The data for this exercise were obtained from a panel of 226 residents of two Los Angeles communities, one more polluted than the other. Individuals with respiratory ailments were identified and over-represented in the sample. The investigators found that “… choices are consistent with utility maximization subject to a correct understanding of the home technology.” The ratio of marginal rates of technical substitution equaled price ratios.

The 1984 paper Consumer Valuation of Health Risk: The Case of Heptachlor Contamination of Milk in Hawaii (EE-0196) by Foster and Just deals with consumer surplus losses resulting from prospective and realized environmental risk to health. The investigators construct an analytical framework and apply it to an incident of milk contamination in Hawaii from the pineapple pesticide Heptachlor. Part of the consumer surplus loss results from having consumed the tainted product and later learning of the contamination. The consumer may then be uncertain as to its long-term adverse health effects. The timing of the announcement of the contamination hence affects the consumer loss.

Estimates are made of milk demand functions that contain uncertainty variables. From these, it is possible to derive consumer surplus measures. These losses were in the range of several dollars per month per capita after disclosure of the contamination. However, public officials appear to have withheld information about the contamination. The announcement delay comprised most of the welfare loss. Needless to say milk consumption plunged after the announcement constituting part of the loss.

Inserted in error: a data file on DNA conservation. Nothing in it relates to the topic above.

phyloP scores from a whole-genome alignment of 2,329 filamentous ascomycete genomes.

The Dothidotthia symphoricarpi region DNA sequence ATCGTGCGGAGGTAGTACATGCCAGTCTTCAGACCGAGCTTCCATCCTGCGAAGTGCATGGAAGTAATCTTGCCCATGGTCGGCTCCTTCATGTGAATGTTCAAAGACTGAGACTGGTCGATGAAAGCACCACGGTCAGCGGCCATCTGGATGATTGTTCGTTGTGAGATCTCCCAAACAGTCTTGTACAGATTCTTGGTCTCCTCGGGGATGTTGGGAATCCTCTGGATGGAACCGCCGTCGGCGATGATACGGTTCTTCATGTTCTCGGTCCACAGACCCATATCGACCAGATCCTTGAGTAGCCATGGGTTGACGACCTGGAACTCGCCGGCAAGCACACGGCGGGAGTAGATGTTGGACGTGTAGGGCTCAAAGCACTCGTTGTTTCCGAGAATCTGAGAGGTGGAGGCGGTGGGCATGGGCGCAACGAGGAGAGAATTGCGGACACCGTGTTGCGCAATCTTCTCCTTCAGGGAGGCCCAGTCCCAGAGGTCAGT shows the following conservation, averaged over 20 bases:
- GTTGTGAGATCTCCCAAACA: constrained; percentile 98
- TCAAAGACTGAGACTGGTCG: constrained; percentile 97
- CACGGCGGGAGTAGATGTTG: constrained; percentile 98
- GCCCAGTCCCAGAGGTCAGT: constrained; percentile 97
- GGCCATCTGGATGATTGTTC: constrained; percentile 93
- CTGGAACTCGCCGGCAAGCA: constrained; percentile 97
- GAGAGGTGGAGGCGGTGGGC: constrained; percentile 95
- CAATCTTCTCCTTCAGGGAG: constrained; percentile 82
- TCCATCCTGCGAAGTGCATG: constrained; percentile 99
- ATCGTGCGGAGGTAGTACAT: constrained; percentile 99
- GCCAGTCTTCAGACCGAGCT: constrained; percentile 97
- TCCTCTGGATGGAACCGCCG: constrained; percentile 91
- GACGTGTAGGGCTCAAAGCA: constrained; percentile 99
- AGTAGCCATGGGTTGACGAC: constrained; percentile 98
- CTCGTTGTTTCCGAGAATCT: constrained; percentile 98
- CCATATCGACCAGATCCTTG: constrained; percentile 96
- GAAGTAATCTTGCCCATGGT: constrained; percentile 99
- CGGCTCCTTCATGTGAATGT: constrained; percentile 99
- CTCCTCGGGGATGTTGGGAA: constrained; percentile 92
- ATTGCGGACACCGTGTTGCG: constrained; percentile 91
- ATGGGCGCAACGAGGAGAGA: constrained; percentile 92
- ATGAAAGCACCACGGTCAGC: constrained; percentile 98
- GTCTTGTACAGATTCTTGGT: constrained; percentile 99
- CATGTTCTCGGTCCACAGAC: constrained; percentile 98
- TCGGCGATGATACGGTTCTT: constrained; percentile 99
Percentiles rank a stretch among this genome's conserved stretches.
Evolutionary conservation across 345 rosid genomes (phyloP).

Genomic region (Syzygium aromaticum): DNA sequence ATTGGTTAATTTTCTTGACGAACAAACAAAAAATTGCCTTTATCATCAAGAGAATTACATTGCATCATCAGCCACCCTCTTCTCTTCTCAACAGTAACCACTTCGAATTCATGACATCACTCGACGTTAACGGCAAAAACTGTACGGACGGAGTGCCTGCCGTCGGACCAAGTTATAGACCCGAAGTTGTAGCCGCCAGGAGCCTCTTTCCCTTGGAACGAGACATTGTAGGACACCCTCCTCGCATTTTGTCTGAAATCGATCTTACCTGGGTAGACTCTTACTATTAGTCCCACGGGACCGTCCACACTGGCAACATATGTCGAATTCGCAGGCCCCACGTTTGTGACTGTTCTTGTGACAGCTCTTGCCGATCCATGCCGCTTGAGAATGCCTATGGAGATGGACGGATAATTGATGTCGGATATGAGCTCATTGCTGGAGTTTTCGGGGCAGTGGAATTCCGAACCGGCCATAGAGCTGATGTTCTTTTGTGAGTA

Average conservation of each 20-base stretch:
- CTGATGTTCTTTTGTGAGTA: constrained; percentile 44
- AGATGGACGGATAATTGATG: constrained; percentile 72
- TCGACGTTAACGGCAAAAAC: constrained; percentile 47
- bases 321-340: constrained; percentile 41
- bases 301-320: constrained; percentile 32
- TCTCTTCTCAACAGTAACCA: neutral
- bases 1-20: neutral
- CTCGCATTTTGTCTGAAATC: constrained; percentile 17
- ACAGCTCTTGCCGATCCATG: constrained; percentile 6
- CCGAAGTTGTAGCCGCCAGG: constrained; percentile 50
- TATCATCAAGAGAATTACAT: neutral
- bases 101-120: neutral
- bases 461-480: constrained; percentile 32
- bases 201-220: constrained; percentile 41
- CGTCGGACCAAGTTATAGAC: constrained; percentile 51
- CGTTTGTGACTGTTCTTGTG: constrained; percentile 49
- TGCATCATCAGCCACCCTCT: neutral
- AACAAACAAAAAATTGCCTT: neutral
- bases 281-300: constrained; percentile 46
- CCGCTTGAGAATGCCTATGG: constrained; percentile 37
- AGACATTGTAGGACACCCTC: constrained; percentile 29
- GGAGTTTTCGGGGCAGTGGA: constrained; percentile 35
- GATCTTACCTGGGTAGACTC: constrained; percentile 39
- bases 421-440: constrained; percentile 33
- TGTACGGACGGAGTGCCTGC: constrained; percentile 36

In 1984, Harrison, Krahl and O’Keefe wrote Using the Averting Cost Method to Estimate the Benefits of Hazardous Waste Cleanup Volume I Benefit Methodologies Applied to Hazardous Waste (EE-0269A). It considers the reaction of the town of Acton, Massachusetts and its residents to the discovery of serious contamination in the two wells that supplied 40% of the town’s municipal water. The contamination resulted from hazardous waste disposed of by a local chemical plant.

The method of the study was to bound the benefit of abatement from above by measuring the averting costs that the town and its residents incurred. Averting costs were incurred to avoid consuming the contaminated water, to treat it before consumption or to provide an alternative supply. The range of averting cost estimates is $2.2 - 19.9 million. Adaptations included use of bottled water by consumer, the expansion of an unaffected municipal and connection by the town to another municipal water system.